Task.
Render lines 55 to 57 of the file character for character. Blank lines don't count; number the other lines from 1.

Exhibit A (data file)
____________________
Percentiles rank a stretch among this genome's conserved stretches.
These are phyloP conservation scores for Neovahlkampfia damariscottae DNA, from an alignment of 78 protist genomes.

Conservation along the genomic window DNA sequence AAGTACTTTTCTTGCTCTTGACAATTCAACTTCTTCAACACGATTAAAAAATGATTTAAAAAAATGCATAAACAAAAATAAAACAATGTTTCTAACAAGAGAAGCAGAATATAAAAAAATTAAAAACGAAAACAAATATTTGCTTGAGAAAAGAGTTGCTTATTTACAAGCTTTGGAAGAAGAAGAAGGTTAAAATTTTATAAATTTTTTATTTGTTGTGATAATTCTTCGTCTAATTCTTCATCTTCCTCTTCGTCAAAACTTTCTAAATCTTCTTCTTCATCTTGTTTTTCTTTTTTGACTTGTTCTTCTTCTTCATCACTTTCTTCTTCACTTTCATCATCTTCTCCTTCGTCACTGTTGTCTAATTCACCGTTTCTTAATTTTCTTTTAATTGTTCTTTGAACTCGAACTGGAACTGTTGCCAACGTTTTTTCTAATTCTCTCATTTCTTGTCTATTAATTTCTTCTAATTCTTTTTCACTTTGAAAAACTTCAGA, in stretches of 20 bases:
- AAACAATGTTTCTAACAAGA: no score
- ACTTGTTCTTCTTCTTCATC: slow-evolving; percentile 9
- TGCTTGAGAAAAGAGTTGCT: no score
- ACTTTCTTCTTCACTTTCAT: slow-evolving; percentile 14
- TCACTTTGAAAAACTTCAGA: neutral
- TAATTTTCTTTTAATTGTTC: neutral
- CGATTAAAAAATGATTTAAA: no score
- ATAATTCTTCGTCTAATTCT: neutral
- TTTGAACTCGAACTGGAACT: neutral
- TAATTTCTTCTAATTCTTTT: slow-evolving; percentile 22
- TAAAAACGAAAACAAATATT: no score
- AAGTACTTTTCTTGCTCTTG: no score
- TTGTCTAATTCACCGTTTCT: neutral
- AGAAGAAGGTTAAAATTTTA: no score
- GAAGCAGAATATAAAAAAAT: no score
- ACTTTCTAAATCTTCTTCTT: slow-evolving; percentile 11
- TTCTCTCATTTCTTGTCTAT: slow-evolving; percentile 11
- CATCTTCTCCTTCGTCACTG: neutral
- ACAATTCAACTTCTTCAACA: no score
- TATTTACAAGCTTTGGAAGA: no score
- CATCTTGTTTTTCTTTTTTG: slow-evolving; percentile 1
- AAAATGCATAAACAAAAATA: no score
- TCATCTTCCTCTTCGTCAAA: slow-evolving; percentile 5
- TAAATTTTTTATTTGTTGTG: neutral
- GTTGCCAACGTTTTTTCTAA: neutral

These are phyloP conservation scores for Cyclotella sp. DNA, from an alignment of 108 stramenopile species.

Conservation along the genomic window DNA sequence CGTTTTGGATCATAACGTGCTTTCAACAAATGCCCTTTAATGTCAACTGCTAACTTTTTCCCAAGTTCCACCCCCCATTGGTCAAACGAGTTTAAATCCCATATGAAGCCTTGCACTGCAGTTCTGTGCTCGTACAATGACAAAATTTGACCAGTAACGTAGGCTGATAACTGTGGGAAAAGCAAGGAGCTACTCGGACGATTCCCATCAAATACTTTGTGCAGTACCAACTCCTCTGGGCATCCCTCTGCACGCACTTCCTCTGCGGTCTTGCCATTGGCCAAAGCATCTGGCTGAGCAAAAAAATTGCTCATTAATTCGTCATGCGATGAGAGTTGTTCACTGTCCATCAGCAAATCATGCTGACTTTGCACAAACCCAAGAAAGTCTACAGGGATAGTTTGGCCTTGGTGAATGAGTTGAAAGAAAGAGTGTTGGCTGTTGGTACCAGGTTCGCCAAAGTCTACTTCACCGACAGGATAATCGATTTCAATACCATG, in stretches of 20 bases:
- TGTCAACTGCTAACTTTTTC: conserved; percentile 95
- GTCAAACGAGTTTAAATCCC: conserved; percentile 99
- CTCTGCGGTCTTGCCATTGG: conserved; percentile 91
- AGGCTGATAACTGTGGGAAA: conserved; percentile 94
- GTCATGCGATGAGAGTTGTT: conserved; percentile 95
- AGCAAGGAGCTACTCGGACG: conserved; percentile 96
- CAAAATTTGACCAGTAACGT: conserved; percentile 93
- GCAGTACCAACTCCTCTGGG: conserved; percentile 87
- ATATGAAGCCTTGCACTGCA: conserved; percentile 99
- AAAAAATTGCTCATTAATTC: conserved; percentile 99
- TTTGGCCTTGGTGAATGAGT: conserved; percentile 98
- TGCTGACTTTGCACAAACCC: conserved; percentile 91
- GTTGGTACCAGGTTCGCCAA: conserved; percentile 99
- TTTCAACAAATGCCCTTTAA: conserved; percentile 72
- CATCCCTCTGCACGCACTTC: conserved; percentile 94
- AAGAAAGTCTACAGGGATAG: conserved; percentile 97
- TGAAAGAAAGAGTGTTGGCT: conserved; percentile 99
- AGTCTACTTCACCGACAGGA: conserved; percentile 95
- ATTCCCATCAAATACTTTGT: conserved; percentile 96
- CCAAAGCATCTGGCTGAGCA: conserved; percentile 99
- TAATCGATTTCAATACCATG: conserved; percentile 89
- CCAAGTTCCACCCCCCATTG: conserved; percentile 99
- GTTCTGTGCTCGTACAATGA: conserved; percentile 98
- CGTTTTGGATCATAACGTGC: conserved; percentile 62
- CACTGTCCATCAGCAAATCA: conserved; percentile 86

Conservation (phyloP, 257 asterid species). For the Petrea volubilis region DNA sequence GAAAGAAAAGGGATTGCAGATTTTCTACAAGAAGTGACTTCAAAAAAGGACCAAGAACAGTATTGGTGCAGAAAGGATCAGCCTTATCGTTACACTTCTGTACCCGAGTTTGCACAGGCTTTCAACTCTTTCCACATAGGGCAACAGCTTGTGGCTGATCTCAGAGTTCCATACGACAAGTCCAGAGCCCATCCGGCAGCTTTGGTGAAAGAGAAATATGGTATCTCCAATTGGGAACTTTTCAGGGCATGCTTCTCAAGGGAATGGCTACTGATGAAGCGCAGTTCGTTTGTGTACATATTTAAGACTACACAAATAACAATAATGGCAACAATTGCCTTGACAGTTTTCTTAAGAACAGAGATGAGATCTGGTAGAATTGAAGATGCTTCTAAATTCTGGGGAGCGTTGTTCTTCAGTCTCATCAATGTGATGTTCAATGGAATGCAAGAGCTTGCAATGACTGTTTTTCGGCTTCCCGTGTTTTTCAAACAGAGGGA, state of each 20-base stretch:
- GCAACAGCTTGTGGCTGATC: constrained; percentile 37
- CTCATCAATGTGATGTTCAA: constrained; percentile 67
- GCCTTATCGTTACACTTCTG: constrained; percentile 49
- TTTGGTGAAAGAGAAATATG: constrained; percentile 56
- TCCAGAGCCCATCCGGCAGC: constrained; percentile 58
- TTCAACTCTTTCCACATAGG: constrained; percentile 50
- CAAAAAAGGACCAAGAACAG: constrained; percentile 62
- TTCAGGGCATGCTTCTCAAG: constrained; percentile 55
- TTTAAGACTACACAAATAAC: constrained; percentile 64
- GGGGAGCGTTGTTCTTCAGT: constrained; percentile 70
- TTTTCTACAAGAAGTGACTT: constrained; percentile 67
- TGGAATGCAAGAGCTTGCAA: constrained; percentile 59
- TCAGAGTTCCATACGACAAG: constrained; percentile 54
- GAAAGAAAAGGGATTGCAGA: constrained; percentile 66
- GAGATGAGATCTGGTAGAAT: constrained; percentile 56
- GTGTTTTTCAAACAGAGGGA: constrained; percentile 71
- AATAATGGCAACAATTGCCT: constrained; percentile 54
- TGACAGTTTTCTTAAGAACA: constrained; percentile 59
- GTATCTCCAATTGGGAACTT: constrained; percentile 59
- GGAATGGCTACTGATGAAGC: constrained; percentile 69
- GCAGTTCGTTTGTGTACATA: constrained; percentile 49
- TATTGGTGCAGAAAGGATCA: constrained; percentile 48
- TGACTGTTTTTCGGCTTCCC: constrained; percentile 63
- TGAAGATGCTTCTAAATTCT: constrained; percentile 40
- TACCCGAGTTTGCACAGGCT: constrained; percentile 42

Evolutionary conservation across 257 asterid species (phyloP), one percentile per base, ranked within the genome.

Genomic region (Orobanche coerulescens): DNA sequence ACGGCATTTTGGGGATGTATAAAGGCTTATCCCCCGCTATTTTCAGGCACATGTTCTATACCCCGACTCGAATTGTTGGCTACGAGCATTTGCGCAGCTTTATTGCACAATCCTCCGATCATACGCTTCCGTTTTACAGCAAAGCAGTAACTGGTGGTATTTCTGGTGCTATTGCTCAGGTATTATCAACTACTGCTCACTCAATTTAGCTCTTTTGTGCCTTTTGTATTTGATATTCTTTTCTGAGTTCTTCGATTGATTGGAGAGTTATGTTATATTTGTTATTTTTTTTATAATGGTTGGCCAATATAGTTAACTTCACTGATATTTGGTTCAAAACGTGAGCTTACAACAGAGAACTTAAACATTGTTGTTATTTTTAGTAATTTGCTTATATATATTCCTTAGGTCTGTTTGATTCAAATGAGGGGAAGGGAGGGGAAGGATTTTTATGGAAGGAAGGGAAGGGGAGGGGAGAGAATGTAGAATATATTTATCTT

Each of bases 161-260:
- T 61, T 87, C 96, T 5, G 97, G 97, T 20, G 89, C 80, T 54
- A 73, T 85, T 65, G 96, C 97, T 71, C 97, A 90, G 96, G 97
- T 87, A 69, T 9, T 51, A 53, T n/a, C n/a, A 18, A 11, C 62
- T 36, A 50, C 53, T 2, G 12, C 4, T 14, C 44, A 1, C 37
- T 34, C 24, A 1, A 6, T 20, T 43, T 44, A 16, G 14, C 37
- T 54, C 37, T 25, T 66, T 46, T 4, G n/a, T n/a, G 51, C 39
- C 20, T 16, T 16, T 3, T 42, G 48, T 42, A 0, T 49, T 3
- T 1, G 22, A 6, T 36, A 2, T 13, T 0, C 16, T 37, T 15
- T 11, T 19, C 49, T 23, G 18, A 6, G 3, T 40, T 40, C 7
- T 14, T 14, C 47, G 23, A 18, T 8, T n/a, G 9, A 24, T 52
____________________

- CACTGTCCATCAGCAAATCA: conserved; percentile 86

Conservation (phyloP, 257 asterid species). For the Petrea volubilis region DNA sequence GAAAGAAAAGGGATTGCAGATTTTCTACAAGAAGTGACTTCAAAAAAGGACCAAGAACAGTATTGGTGCAGAAAGGATCAGCCTTATCGTTACACTTCTGTACCCGAGTTTGCACAGGCTTTCAACTCTTTCCACATAGGGCAACAGCTTGTGGCTGATCTCAGAGTTCCATACGACAAGTCCAGAGCCCATCCGGCAGCTTTGGTGAAAGAGAAATATGGTATCTCCAATTGGGAACTTTTCAGGGCATGCTTCTCAAGGGAATGGCTACTGATGAAGCGCAGTTCGTTTGTGTACATATTTAAGACTACACAAATAACAATAATGGCAACAATTGCCTTGACAGTTTTCTTAAGAACAGAGATGAGATCTGGTAGAATTGAAGATGCTTCTAAATTCTGGGGAGCGTTGTTCTTCAGTCTCATCAATGTGATGTTCAATGGAATGCAAGAGCTTGCAATGACTGTTTTTCGGCTTCCCGTGTTTTTCAAACAGAGGGA, state of each 20-base stretch:
- GCAACAGCTTGTGGCTGATC: constrained; percentile 37